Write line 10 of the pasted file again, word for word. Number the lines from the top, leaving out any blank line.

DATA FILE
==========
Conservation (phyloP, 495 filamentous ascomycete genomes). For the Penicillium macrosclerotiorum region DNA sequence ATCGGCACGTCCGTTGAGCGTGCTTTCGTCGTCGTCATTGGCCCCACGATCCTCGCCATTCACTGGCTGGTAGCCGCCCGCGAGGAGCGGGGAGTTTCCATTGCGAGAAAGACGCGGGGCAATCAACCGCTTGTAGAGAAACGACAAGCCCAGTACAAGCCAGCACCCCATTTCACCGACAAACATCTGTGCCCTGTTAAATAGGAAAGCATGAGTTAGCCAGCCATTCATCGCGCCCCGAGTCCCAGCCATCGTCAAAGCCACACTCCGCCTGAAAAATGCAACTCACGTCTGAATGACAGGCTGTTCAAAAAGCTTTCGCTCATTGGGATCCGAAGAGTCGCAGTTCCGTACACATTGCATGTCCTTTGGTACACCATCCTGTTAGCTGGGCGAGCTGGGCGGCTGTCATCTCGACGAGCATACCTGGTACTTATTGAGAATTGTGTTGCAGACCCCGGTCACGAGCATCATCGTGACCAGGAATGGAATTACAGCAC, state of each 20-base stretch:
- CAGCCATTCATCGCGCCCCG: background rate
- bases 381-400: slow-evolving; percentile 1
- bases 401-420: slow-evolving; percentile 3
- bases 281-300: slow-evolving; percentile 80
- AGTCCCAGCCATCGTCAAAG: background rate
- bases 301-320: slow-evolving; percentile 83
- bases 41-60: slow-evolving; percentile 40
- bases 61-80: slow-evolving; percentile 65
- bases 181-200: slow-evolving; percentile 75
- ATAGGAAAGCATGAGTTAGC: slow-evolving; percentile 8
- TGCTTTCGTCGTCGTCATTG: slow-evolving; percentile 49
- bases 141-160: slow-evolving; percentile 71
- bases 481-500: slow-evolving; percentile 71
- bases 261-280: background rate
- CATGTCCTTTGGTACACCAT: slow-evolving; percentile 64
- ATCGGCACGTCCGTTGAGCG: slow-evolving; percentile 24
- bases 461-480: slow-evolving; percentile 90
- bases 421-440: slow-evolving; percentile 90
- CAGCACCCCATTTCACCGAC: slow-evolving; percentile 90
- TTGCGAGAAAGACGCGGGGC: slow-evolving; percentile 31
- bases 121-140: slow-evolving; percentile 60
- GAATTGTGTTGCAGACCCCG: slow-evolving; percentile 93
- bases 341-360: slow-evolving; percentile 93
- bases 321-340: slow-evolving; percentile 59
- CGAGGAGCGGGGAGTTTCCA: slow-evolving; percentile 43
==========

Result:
- bases 181-200: slow-evolving; percentile 75